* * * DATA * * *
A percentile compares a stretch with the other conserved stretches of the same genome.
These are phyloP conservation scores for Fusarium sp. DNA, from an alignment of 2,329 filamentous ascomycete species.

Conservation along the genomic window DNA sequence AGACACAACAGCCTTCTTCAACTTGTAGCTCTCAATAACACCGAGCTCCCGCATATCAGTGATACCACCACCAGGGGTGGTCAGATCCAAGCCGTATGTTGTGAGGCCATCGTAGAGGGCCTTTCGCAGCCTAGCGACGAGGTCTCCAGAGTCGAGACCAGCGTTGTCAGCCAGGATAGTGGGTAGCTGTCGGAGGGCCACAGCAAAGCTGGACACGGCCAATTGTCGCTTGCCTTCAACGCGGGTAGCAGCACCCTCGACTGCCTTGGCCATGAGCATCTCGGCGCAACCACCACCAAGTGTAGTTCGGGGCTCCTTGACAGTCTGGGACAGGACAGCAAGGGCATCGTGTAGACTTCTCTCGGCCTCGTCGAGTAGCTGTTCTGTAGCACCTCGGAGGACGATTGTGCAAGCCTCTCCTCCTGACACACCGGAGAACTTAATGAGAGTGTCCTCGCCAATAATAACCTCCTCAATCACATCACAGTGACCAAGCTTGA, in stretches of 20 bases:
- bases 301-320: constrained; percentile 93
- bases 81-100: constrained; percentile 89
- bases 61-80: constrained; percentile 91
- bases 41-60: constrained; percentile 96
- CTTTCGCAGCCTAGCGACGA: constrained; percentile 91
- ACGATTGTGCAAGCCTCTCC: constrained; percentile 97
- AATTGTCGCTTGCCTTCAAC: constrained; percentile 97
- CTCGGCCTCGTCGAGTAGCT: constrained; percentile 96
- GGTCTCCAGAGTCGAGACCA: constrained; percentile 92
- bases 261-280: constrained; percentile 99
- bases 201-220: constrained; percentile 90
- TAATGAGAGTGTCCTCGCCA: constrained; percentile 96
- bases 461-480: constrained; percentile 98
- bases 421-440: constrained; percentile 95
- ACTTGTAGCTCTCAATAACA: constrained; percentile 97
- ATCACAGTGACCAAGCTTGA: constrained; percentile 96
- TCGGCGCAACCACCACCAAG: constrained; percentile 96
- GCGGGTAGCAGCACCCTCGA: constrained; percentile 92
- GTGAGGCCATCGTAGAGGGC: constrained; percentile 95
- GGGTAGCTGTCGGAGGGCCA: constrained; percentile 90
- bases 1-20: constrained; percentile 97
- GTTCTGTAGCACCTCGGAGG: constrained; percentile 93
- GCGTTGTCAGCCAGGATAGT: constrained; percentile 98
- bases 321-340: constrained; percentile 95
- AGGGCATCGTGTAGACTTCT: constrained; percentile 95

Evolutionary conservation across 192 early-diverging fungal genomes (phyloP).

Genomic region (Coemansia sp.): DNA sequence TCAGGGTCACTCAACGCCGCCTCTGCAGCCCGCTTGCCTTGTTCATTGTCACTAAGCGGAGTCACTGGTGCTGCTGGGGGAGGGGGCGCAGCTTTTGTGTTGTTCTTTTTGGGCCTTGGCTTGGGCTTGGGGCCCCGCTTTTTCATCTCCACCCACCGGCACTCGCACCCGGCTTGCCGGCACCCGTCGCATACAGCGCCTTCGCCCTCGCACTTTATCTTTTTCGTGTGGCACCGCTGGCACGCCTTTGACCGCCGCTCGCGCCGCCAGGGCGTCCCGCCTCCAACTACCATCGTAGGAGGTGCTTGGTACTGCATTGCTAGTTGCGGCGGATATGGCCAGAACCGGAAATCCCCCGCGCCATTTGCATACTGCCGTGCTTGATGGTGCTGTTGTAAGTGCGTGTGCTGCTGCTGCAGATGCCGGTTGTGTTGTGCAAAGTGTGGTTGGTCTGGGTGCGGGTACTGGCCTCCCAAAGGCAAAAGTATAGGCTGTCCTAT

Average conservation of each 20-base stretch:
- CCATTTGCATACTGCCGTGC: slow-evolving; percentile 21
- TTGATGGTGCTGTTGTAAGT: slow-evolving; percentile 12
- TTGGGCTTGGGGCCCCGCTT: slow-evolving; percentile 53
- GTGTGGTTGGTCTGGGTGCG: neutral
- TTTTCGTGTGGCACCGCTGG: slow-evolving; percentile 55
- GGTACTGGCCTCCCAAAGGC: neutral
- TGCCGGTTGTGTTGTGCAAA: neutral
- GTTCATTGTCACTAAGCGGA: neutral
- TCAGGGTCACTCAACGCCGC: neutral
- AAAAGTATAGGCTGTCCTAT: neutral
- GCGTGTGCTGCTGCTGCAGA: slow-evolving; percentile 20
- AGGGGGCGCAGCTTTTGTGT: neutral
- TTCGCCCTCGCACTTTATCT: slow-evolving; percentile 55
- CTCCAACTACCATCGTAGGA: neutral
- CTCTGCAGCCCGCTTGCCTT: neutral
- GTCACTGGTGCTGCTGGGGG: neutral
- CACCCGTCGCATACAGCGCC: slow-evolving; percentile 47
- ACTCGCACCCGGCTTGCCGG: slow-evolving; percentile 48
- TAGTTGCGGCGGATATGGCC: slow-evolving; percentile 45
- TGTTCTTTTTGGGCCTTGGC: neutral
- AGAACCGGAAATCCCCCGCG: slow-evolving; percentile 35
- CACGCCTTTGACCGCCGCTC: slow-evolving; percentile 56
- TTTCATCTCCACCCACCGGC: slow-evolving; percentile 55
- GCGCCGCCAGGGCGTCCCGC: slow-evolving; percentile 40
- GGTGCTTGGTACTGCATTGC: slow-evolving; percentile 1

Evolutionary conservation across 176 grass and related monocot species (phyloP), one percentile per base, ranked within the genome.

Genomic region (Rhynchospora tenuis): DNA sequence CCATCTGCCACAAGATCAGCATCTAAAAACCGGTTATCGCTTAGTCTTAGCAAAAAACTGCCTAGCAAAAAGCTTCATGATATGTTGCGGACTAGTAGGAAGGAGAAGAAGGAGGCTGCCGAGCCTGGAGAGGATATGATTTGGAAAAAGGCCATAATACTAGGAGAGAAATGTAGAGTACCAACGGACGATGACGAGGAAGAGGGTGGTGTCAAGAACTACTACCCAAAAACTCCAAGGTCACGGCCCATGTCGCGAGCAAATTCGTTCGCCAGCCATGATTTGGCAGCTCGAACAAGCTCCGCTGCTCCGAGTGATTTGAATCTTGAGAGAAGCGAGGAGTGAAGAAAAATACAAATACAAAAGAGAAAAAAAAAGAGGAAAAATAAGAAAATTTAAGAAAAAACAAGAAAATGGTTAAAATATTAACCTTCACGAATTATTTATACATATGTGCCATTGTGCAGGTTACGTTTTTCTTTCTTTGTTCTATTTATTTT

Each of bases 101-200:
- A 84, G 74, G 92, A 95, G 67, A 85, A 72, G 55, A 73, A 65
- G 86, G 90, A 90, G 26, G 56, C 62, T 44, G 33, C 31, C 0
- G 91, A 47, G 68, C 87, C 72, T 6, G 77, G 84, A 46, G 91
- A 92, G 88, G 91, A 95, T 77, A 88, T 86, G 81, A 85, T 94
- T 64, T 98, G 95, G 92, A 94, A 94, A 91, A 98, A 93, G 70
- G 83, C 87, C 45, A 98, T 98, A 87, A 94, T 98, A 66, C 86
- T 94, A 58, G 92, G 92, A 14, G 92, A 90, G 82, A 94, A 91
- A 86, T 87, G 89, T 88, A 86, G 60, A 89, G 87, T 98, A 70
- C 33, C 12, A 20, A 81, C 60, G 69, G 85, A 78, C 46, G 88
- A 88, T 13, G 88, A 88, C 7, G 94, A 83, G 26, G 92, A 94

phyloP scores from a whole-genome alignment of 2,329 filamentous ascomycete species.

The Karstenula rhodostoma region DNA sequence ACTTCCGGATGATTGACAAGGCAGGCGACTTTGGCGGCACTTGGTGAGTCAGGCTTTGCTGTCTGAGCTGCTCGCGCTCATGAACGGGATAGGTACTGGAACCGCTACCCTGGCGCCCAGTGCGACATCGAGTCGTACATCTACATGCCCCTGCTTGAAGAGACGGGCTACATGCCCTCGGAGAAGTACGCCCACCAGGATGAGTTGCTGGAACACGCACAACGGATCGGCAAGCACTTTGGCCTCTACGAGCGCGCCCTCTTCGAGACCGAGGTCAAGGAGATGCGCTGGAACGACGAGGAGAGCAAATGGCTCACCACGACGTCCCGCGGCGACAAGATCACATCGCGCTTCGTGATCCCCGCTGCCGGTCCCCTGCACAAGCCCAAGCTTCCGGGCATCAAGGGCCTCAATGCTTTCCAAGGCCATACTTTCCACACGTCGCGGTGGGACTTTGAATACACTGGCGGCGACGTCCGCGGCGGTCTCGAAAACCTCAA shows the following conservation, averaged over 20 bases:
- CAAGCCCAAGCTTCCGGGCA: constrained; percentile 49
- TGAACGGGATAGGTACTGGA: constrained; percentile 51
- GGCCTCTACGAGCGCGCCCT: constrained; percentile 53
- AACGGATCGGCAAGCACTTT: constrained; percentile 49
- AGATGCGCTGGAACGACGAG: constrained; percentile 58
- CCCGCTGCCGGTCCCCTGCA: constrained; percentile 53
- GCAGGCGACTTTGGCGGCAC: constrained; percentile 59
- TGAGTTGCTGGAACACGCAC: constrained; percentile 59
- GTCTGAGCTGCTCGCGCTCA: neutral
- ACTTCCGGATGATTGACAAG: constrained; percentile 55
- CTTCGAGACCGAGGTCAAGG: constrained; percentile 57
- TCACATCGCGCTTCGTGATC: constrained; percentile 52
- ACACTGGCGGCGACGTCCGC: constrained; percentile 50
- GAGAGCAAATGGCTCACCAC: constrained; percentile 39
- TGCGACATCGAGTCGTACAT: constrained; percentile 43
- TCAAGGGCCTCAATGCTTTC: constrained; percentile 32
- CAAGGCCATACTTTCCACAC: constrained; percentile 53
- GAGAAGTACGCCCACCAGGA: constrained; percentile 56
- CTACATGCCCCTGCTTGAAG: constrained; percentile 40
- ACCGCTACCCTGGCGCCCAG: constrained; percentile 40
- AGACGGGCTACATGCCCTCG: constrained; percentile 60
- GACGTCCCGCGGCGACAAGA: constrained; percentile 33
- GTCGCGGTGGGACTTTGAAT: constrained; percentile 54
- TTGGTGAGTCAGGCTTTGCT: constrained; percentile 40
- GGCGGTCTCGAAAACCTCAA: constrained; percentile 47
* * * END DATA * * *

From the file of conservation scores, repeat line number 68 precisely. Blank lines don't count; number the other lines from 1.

- C 33, C 12, A 20, A 81, C 60, G 69, G 85, A 78, C 46, G 88